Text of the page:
My first course needed some work here. It was a podcasting course. But the offer didn’t have a unique value proposition. Every podcasting course will teach you how to start a podcast. Why mine? Did I teach something special? Or did I have a unique approach to teaching podcasting? Did my approach help my target buyers start podcasts faster or easier?
Step 4: Check Your Course Positioning
A simple way to think of positioning is this: what is your big idea or promise to your target buyers? Is the promise focused on achieving the result, or is it focused on getting rid of the pain? Once you have the answer, see if you can check all four checkboxes below:
- Is your course offer superlative? Is it the best at something? Is it the #1?
- Does your offer sound important? Do your target buyers want to have it?
- Is your course offer believable?
- Can your target buyers measure or feel the change or difference your course makes to their lives or businesses?
- Can you own your positioning?
These are great ways to check your promise. I learned them from the book Why Johnny Can’t Brand: Rediscovering the Art of the Big Idea by Bill Schley and Carl Nichols. Pick that one up if you’d like to dig deep.
Step 5: Relook at the Perceived Value of Your Course
How are your target buyers thinking of your course? Based on your market research work and goals, how do you want them to perceive the value of your course? Premium? Free? Low-priced? Would you like your audience to perceive your course as affordable?
Step 6: Look at Your Funnels
Check your lead gen and offer funnels. How are they performing? Here are some places to check:
- How are subscribers responding to emails where you talk about the problem?
- How are they responding when you bring up the price?
- Does handling pricing objections work?
- Does talking about payments make a difference?
- Do guarantees make a difference?
Please remember that you can optimize your pricing by optimizing your emails, objections, guarantees, payments, and other elements. Don’t look at just the pricing alone.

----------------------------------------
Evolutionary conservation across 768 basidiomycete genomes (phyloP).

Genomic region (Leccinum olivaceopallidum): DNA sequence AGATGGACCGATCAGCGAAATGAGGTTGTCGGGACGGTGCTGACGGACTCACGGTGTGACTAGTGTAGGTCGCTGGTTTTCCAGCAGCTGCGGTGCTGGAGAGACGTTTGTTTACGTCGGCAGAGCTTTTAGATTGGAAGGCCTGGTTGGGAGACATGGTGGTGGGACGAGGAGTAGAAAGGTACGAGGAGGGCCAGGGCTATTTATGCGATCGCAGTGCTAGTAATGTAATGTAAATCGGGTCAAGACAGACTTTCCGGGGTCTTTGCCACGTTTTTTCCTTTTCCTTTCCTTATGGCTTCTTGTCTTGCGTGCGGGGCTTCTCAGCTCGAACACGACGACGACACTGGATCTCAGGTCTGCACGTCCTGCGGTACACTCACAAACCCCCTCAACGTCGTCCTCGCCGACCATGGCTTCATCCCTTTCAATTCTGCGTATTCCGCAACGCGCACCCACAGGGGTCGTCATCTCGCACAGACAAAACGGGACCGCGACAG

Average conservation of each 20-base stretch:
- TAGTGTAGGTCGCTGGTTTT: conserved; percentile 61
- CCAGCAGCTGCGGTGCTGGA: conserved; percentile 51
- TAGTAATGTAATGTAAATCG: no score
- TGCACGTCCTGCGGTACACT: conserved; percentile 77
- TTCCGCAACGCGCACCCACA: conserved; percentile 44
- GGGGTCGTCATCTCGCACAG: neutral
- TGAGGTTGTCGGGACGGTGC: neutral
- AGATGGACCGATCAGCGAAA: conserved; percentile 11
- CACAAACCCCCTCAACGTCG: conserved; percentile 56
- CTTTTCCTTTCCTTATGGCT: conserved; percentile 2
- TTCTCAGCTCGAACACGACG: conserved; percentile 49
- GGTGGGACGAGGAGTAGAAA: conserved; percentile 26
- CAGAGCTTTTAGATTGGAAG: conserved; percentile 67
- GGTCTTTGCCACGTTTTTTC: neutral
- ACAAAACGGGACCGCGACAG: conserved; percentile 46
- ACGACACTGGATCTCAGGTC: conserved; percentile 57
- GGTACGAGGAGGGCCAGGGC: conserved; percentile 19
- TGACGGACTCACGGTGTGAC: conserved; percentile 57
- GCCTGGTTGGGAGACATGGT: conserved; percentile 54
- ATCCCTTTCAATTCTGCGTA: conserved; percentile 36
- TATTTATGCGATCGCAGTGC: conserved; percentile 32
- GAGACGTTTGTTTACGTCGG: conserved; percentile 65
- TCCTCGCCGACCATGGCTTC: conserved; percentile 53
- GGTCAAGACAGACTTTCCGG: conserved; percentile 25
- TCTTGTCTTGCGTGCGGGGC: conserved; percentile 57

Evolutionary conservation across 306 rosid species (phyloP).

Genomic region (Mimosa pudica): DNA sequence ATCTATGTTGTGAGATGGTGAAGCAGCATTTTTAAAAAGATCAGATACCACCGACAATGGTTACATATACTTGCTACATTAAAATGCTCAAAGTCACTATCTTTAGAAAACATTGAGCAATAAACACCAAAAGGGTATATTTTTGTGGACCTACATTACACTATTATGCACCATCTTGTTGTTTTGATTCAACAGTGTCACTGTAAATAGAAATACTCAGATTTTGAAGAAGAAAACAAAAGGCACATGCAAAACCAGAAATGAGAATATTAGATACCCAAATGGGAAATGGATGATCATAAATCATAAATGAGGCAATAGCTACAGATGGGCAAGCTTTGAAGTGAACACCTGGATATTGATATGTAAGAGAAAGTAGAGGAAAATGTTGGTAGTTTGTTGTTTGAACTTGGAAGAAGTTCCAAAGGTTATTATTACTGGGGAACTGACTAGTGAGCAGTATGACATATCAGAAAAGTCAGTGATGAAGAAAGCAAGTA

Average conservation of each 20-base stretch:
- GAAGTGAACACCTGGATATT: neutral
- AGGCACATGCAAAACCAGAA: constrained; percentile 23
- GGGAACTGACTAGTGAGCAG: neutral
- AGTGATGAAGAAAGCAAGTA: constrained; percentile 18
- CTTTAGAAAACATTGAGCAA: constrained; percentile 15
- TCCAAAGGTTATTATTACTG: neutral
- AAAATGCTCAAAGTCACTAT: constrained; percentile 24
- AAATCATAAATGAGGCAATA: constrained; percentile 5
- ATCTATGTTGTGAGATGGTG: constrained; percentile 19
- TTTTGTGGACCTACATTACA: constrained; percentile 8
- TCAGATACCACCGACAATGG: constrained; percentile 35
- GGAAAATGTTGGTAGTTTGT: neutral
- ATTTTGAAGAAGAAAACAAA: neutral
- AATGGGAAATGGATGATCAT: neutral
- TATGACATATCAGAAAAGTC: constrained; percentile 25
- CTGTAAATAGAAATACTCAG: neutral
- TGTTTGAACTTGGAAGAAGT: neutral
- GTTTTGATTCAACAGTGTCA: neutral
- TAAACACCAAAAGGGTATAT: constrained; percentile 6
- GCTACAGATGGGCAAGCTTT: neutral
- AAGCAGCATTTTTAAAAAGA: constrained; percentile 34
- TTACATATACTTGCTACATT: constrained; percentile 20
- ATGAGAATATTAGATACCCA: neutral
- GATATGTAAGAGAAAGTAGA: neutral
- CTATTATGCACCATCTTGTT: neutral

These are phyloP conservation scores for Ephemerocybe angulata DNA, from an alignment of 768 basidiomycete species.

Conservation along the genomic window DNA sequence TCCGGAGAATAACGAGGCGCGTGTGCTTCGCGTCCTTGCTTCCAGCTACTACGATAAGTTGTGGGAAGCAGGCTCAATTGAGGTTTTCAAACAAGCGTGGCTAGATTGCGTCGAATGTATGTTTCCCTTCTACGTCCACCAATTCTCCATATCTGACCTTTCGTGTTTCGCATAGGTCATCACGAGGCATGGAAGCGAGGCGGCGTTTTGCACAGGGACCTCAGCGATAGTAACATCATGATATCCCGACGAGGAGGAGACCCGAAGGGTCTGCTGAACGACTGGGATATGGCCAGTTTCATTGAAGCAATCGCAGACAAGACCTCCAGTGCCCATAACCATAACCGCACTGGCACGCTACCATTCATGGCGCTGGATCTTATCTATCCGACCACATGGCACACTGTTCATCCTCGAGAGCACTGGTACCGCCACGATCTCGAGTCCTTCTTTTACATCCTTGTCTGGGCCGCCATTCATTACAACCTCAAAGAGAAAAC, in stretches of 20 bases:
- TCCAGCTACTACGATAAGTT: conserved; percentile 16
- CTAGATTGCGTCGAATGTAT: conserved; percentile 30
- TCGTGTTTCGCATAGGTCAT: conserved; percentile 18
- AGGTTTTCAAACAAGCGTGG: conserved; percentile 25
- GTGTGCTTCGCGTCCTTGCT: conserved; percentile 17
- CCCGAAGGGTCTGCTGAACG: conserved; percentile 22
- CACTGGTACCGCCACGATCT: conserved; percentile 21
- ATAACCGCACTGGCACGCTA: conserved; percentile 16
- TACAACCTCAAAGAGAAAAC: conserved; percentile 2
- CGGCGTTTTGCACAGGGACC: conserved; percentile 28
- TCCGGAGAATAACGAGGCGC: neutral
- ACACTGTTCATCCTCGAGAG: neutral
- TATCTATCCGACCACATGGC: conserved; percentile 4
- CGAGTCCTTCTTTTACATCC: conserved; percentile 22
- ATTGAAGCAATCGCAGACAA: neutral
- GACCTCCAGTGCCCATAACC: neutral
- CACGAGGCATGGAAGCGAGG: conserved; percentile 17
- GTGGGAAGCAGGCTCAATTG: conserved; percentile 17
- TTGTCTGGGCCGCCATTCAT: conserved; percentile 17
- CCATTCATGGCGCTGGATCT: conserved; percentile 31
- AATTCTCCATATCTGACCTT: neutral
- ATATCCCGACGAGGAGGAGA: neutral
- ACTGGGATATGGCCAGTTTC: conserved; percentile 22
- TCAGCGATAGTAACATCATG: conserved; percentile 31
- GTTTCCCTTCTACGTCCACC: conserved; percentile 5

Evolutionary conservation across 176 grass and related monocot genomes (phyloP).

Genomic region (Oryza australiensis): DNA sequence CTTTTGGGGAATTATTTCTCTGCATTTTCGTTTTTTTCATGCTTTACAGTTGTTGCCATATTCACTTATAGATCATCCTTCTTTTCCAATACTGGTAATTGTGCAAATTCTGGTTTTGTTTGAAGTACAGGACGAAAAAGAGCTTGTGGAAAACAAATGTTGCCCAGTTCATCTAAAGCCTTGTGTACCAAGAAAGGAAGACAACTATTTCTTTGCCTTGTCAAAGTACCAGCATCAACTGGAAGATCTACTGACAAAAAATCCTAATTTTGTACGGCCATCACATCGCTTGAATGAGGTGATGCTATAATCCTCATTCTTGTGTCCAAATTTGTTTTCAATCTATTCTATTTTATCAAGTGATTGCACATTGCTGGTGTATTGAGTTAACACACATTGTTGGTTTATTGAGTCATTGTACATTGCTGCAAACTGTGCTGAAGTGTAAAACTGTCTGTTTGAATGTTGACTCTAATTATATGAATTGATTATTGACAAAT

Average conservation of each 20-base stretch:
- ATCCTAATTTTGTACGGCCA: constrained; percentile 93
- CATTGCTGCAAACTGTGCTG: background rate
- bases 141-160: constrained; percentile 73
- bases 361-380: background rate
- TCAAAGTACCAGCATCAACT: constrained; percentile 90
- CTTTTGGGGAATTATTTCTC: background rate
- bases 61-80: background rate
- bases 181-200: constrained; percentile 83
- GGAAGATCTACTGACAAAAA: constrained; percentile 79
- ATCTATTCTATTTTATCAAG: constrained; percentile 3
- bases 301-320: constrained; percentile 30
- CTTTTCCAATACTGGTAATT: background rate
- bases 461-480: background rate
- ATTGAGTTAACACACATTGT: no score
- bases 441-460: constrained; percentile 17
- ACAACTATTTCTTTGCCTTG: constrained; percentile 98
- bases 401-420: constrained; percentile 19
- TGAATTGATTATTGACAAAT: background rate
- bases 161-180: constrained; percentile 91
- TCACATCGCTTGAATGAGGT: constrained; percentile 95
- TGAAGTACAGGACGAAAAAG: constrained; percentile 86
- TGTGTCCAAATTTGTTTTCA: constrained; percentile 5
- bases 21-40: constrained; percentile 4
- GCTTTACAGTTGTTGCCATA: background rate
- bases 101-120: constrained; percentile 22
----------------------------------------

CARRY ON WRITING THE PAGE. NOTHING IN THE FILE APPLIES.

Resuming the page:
Step 7: Take Notes & Formulate Price Optimization Experiments
The final step is taking notes and setting up a few price optimization experiments. While you may run certain experiments in parallel, some must be run sequentially.
At this point, you incorporate pricing strategies and models into your experiments. Be it tiered pricing, subscriptions, part payments, order bumps and upsells, bundling courses and templates, guarantees, etc. This topic cannot be covered in a single post, but I hope you get some ideas. If you need ideas on pricing models, here’s a post I published recently with 101 pricing models for online courses.
Time to Optimize Pricing For Your Course
So that’s how I recommend you test your offers and optimize pricing. Taking down notes is a very good idea and helps you document best practices. I’ve recently written a two-part post on pricing strategies, and I recommend you read them. Here are parts one and part two on pricing strategies.
If you’d like me to expand on any specific topic in this blog post, drop a comment. And if there’s something you’ve tried with optimizing course pricing, let me know in the comments too.
This blog post was first published in the Paid Course Creator newsletter. I hope to see you inside!
To your prosperity,